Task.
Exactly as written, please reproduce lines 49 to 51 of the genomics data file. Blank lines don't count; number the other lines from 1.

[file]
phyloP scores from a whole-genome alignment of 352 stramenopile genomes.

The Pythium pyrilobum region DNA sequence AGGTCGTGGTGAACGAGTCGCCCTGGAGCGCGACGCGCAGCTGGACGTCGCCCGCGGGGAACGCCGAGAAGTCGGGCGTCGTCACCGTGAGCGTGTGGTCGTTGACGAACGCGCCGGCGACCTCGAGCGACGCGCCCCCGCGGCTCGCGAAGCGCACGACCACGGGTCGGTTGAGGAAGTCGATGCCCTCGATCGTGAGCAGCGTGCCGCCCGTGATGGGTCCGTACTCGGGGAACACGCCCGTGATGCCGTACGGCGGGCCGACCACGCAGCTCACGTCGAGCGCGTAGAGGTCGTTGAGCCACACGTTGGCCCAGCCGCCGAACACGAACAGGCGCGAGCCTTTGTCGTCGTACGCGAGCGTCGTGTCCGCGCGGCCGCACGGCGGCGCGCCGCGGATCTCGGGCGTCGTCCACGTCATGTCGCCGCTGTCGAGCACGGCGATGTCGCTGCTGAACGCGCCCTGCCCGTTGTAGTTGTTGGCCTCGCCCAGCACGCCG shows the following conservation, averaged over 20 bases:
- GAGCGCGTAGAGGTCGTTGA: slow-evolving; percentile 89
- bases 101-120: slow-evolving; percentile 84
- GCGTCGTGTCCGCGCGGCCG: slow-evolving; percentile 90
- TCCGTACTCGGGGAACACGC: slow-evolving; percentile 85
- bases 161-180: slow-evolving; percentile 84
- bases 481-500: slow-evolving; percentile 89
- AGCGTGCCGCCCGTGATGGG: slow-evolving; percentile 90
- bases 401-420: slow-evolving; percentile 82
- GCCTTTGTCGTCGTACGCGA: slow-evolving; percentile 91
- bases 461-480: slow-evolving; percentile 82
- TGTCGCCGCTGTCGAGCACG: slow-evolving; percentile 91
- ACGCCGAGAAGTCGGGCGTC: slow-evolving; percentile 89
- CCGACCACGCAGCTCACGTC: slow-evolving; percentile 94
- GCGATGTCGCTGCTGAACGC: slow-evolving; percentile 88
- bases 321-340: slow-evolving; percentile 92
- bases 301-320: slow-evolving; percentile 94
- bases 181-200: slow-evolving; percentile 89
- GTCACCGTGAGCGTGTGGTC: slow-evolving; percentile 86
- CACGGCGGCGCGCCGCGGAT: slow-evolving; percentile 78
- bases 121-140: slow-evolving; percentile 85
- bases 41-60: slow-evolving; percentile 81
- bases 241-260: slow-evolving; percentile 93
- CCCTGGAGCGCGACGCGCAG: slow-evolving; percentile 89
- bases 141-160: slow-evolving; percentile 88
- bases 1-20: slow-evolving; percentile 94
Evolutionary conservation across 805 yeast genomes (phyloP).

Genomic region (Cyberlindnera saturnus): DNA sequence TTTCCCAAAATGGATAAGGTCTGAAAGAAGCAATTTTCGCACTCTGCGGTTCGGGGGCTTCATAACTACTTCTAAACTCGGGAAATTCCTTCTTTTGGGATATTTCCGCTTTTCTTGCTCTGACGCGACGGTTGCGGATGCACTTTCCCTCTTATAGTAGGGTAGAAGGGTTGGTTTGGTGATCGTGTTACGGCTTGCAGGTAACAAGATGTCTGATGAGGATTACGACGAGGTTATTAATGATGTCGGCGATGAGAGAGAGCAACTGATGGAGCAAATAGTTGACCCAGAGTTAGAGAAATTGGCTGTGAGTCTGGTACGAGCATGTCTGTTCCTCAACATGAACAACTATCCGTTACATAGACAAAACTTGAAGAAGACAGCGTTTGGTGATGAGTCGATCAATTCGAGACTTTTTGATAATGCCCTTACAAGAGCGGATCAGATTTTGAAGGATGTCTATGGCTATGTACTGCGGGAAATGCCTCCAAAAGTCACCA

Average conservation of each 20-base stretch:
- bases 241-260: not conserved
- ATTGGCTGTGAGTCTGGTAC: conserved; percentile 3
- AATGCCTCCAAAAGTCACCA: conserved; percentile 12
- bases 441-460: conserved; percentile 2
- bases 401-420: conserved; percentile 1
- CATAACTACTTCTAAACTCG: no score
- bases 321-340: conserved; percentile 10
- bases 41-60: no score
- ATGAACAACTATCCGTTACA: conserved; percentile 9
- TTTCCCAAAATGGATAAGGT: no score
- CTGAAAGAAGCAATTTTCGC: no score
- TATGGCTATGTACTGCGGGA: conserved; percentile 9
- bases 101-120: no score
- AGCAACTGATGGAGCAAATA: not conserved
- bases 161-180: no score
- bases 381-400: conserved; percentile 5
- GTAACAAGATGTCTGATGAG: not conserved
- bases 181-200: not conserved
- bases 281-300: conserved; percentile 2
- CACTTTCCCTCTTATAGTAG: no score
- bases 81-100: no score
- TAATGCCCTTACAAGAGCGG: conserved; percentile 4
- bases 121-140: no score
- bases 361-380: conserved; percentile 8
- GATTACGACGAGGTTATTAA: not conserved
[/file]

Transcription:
- bases 281-300: conserved; percentile 2
- CACTTTCCCTCTTATAGTAG: no score
- bases 81-100: no score